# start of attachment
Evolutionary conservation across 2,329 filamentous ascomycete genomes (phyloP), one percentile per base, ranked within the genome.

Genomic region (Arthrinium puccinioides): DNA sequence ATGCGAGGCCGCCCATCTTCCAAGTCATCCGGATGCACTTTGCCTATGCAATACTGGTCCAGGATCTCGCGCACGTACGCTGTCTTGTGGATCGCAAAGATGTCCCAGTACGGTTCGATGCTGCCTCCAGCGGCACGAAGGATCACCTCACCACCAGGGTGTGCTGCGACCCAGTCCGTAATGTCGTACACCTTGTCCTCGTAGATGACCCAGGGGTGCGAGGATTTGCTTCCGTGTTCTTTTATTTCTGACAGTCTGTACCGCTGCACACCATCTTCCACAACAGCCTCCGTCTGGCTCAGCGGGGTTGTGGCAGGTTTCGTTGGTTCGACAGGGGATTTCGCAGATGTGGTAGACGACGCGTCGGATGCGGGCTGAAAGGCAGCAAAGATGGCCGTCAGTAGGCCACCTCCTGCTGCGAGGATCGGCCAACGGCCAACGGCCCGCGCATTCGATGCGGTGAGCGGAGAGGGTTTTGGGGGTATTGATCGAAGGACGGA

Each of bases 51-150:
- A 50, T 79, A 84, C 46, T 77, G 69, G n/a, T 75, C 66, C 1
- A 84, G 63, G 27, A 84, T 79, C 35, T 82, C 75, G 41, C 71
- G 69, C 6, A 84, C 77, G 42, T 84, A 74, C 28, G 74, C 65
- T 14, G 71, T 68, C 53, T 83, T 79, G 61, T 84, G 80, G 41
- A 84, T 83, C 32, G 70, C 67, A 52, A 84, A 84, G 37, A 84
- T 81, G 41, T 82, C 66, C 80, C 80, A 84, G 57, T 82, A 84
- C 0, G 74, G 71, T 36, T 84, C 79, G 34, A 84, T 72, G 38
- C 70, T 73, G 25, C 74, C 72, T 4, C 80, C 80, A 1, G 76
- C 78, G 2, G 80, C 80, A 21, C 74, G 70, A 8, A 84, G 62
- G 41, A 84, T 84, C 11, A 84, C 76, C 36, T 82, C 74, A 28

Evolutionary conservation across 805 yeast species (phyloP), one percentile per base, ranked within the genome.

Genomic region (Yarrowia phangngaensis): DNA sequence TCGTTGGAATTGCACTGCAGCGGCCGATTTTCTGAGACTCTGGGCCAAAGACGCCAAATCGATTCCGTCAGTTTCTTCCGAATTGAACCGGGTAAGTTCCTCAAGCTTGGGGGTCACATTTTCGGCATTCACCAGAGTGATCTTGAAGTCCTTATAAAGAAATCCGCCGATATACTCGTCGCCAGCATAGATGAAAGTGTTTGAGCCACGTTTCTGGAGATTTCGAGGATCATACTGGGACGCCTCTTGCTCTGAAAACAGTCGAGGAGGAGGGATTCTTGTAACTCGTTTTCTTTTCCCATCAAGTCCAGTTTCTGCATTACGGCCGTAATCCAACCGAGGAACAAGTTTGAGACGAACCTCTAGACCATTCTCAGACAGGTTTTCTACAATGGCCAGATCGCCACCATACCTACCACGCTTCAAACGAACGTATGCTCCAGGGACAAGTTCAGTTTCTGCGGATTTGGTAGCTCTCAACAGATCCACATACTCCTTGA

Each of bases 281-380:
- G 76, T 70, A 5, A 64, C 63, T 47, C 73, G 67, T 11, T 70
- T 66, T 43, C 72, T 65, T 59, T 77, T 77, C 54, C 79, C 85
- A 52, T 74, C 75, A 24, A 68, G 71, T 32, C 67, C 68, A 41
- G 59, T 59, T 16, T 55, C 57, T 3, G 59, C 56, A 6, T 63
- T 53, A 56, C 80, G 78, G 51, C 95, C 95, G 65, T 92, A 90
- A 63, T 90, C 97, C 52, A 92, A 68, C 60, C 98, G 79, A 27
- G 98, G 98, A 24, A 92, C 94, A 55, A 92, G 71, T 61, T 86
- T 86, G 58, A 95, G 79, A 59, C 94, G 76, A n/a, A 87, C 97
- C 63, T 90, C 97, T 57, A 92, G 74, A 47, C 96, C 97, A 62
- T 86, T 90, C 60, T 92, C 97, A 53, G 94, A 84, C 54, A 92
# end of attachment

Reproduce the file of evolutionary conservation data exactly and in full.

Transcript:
Evolutionary conservation across 2,329 filamentous ascomycete genomes (phyloP), one percentile per base, ranked within the genome.

Genomic region (Arthrinium puccinioides): DNA sequence ATGCGAGGCCGCCCATCTTCCAAGTCATCCGGATGCACTTTGCCTATGCAATACTGGTCCAGGATCTCGCGCACGTACGCTGTCTTGTGGATCGCAAAGATGTCCCAGTACGGTTCGATGCTGCCTCCAGCGGCACGAAGGATCACCTCACCACCAGGGTGTGCTGCGACCCAGTCCGTAATGTCGTACACCTTGTCCTCGTAGATGACCCAGGGGTGCGAGGATTTGCTTCCGTGTTCTTTTATTTCTGACAGTCTGTACCGCTGCACACCATCTTCCACAACAGCCTCCGTCTGGCTCAGCGGGGTTGTGGCAGGTTTCGTTGGTTCGACAGGGGATTTCGCAGATGTGGTAGACGACGCGTCGGATGCGGGCTGAAAGGCAGCAAAGATGGCCGTCAGTAGGCCACCTCCTGCTGCGAGGATCGGCCAACGGCCAACGGCCCGCGCATTCGATGCGGTGAGCGGAGAGGGTTTTGGGGGTATTGATCGAAGGACGGA

Each of bases 51-150:
- A 50, T 79, A 84, C 46, T 77, G 69, G n/a, T 75, C 66, C 1
- A 84, G 63, G 27, A 84, T 79, C 35, T 82, C 75, G 41, C 71
- G 69, C 6, A 84, C 77, G 42, T 84, A 74, C 28, G 74, C 65
- T 14, G 71, T 68, C 53, T 83, T 79, G 61, T 84, G 80, G 41
- A 84, T 83, C 32, G 70, C 67, A 52, A 84, A 84, G 37, A 84
- T 81, G 41, T 82, C 66, C 80, C 80, A 84, G 57, T 82, A 84
- C 0, G 74, G 71, T 36, T 84, C 79, G 34, A 84, T 72, G 38
- C 70, T 73, G 25, C 74, C 72, T 4, C 80, C 80, A 1, G 76
- C 78, G 2, G 80, C 80, A 21, C 74, G 70, A 8, A 84, G 62
- G 41, A 84, T 84, C 11, A 84, C 76, C 36, T 82, C 74, A 28

Evolutionary conservation across 805 yeast species (phyloP), one percentile per base, ranked within the genome.

Genomic region (Yarrowia phangngaensis): DNA sequence TCGTTGGAATTGCACTGCAGCGGCCGATTTTCTGAGACTCTGGGCCAAAGACGCCAAATCGATTCCGTCAGTTTCTTCCGAATTGAACCGGGTAAGTTCCTCAAGCTTGGGGGTCACATTTTCGGCATTCACCAGAGTGATCTTGAAGTCCTTATAAAGAAATCCGCCGATATACTCGTCGCCAGCATAGATGAAAGTGTTTGAGCCACGTTTCTGGAGATTTCGAGGATCATACTGGGACGCCTCTTGCTCTGAAAACAGTCGAGGAGGAGGGATTCTTGTAACTCGTTTTCTTTTCCCATCAAGTCCAGTTTCTGCATTACGGCCGTAATCCAACCGAGGAACAAGTTTGAGACGAACCTCTAGACCATTCTCAGACAGGTTTTCTACAATGGCCAGATCGCCACCATACCTACCACGCTTCAAACGAACGTATGCTCCAGGGACAAGTTCAGTTTCTGCGGATTTGGTAGCTCTCAACAGATCCACATACTCCTTGA

Each of bases 281-380:
- G 76, T 70, A 5, A 64, C 63, T 47, C 73, G 67, T 11, T 70
- T 66, T 43, C 72, T 65, T 59, T 77, T 77, C 54, C 79, C 85
- A 52, T 74, C 75, A 24, A 68, G 71, T 32, C 67, C 68, A 41
- G 59, T 59, T 16, T 55, C 57, T 3, G 59, C 56, A 6, T 63
- T 53, A 56, C 80, G 78, G 51, C 95, C 95, G 65, T 92, A 90
- A 63, T 90, C 97, C 52, A 92, A 68, C 60, C 98, G 79, A 27
- G 98, G 98, A 24, A 92, C 94, A 55, A 92, G 71, T 61, T 86
- T 86, G 58, A 95, G 79, A 59, C 94, G 76, A n/a, A 87, C 97
- C 63, T 90, C 97, T 57, A 92, G 74, A 47, C 96, C 97, A 62
- T 86, T 90, C 60, T 92, C 97, A 53, G 94, A 84, C 54, A 92